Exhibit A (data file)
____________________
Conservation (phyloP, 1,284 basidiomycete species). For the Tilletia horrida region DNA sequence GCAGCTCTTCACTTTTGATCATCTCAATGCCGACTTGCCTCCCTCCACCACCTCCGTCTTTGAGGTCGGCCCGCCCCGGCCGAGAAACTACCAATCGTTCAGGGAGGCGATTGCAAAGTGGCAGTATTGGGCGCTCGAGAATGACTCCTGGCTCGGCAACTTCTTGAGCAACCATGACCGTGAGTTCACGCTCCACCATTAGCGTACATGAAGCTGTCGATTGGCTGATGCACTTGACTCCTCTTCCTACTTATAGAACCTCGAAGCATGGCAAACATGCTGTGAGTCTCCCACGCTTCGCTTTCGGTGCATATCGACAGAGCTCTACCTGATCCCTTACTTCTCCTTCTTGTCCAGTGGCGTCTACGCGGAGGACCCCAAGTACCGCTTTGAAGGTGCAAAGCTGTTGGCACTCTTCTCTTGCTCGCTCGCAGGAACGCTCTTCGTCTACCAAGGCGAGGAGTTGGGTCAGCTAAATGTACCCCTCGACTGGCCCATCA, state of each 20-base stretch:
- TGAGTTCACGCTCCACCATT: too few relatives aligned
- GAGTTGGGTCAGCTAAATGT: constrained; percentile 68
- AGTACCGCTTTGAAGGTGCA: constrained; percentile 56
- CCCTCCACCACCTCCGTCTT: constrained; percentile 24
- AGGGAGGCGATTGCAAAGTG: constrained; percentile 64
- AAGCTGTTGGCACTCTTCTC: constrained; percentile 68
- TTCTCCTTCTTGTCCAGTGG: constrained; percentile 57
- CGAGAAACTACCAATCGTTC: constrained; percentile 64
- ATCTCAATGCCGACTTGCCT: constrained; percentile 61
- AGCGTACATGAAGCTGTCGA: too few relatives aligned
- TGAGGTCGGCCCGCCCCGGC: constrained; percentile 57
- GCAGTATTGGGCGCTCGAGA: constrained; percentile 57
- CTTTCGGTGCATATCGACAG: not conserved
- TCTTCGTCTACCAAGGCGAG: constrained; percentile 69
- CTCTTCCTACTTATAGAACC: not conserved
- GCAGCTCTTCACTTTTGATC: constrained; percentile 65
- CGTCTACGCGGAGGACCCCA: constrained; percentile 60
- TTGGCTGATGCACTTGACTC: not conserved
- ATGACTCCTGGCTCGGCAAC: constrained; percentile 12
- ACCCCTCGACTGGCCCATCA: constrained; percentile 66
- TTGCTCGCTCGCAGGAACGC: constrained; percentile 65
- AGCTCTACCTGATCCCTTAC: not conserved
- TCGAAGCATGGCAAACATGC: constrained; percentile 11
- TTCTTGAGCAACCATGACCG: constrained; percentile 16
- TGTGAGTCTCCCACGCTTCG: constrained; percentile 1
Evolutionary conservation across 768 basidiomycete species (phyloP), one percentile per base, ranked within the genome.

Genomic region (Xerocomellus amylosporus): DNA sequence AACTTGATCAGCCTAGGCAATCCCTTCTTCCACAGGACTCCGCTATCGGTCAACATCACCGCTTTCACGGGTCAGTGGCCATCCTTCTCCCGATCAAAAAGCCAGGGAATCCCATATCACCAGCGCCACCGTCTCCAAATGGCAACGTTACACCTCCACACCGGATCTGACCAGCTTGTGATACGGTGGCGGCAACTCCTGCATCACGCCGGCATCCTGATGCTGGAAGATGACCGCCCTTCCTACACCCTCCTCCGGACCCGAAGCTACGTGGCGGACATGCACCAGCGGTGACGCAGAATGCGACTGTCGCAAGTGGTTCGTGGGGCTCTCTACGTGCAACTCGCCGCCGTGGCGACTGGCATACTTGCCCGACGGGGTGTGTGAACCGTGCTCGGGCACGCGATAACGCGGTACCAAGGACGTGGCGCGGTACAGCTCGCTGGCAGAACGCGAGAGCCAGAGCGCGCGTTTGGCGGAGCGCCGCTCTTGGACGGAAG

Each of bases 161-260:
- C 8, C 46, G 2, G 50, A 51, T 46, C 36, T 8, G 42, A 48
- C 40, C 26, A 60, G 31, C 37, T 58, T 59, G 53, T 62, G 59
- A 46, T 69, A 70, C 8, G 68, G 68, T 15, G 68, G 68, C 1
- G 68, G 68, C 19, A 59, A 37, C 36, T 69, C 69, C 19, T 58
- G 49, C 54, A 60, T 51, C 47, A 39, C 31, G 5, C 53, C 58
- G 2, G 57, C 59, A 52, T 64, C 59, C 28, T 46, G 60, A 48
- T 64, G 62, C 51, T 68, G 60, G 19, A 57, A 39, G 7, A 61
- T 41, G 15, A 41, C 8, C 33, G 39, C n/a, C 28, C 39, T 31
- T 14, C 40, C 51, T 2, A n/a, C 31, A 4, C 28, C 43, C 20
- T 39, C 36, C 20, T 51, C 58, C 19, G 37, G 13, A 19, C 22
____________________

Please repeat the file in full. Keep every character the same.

Conservation (phyloP, 1,284 basidiomycete species). For the Tilletia horrida region DNA sequence GCAGCTCTTCACTTTTGATCATCTCAATGCCGACTTGCCTCCCTCCACCACCTCCGTCTTTGAGGTCGGCCCGCCCCGGCCGAGAAACTACCAATCGTTCAGGGAGGCGATTGCAAAGTGGCAGTATTGGGCGCTCGAGAATGACTCCTGGCTCGGCAACTTCTTGAGCAACCATGACCGTGAGTTCACGCTCCACCATTAGCGTACATGAAGCTGTCGATTGGCTGATGCACTTGACTCCTCTTCCTACTTATAGAACCTCGAAGCATGGCAAACATGCTGTGAGTCTCCCACGCTTCGCTTTCGGTGCATATCGACAGAGCTCTACCTGATCCCTTACTTCTCCTTCTTGTCCAGTGGCGTCTACGCGGAGGACCCCAAGTACCGCTTTGAAGGTGCAAAGCTGTTGGCACTCTTCTCTTGCTCGCTCGCAGGAACGCTCTTCGTCTACCAAGGCGAGGAGTTGGGTCAGCTAAATGTACCCCTCGACTGGCCCATCA, state of each 20-base stretch:
- TGAGTTCACGCTCCACCATT: too few relatives aligned
- GAGTTGGGTCAGCTAAATGT: constrained; percentile 68
- AGTACCGCTTTGAAGGTGCA: constrained; percentile 56
- CCCTCCACCACCTCCGTCTT: constrained; percentile 24
- AGGGAGGCGATTGCAAAGTG: constrained; percentile 64
- AAGCTGTTGGCACTCTTCTC: constrained; percentile 68
- TTCTCCTTCTTGTCCAGTGG: constrained; percentile 57
- CGAGAAACTACCAATCGTTC: constrained; percentile 64
- ATCTCAATGCCGACTTGCCT: constrained; percentile 61
- AGCGTACATGAAGCTGTCGA: too few relatives aligned
- TGAGGTCGGCCCGCCCCGGC: constrained; percentile 57
- GCAGTATTGGGCGCTCGAGA: constrained; percentile 57
- CTTTCGGTGCATATCGACAG: not conserved
- TCTTCGTCTACCAAGGCGAG: constrained; percentile 69
- CTCTTCCTACTTATAGAACC: not conserved
- GCAGCTCTTCACTTTTGATC: constrained; percentile 65
- CGTCTACGCGGAGGACCCCA: constrained; percentile 60
- TTGGCTGATGCACTTGACTC: not conserved
- ATGACTCCTGGCTCGGCAAC: constrained; percentile 12
- ACCCCTCGACTGGCCCATCA: constrained; percentile 66
- TTGCTCGCTCGCAGGAACGC: constrained; percentile 65
- AGCTCTACCTGATCCCTTAC: not conserved
- TCGAAGCATGGCAAACATGC: constrained; percentile 11
- TTCTTGAGCAACCATGACCG: constrained; percentile 16
- TGTGAGTCTCCCACGCTTCG: constrained; percentile 1
Evolutionary conservation across 768 basidiomycete species (phyloP), one percentile per base, ranked within the genome.

Genomic region (Xerocomellus amylosporus): DNA sequence AACTTGATCAGCCTAGGCAATCCCTTCTTCCACAGGACTCCGCTATCGGTCAACATCACCGCTTTCACGGGTCAGTGGCCATCCTTCTCCCGATCAAAAAGCCAGGGAATCCCATATCACCAGCGCCACCGTCTCCAAATGGCAACGTTACACCTCCACACCGGATCTGACCAGCTTGTGATACGGTGGCGGCAACTCCTGCATCACGCCGGCATCCTGATGCTGGAAGATGACCGCCCTTCCTACACCCTCCTCCGGACCCGAAGCTACGTGGCGGACATGCACCAGCGGTGACGCAGAATGCGACTGTCGCAAGTGGTTCGTGGGGCTCTCTACGTGCAACTCGCCGCCGTGGCGACTGGCATACTTGCCCGACGGGGTGTGTGAACCGTGCTCGGGCACGCGATAACGCGGTACCAAGGACGTGGCGCGGTACAGCTCGCTGGCAGAACGCGAGAGCCAGAGCGCGCGTTTGGCGGAGCGCCGCTCTTGGACGGAAG

Each of bases 161-260:
- C 8, C 46, G 2, G 50, A 51, T 46, C 36, T 8, G 42, A 48
- C 40, C 26, A 60, G 31, C 37, T 58, T 59, G 53, T 62, G 59
- A 46, T 69, A 70, C 8, G 68, G 68, T 15, G 68, G 68, C 1
- G 68, G 68, C 19, A 59, A 37, C 36, T 69, C 69, C 19, T 58
- G 49, C 54, A 60, T 51, C 47, A 39, C 31, G 5, C 53, C 58
- G 2, G 57, C 59, A 52, T 64, C 59, C 28, T 46, G 60, A 48
- T 64, G 62, C 51, T 68, G 60, G 19, A 57, A 39, G 7, A 61
- T 41, G 15, A 41, C 8, C 33, G 39, C n/a, C 28, C 39, T 31
- T 14, C 40, C 51, T 2, A n/a, C 31, A 4, C 28, C 43, C 20
- T 39, C 36, C 20, T 51, C 58, C 19, G 37, G 13, A 19, C 22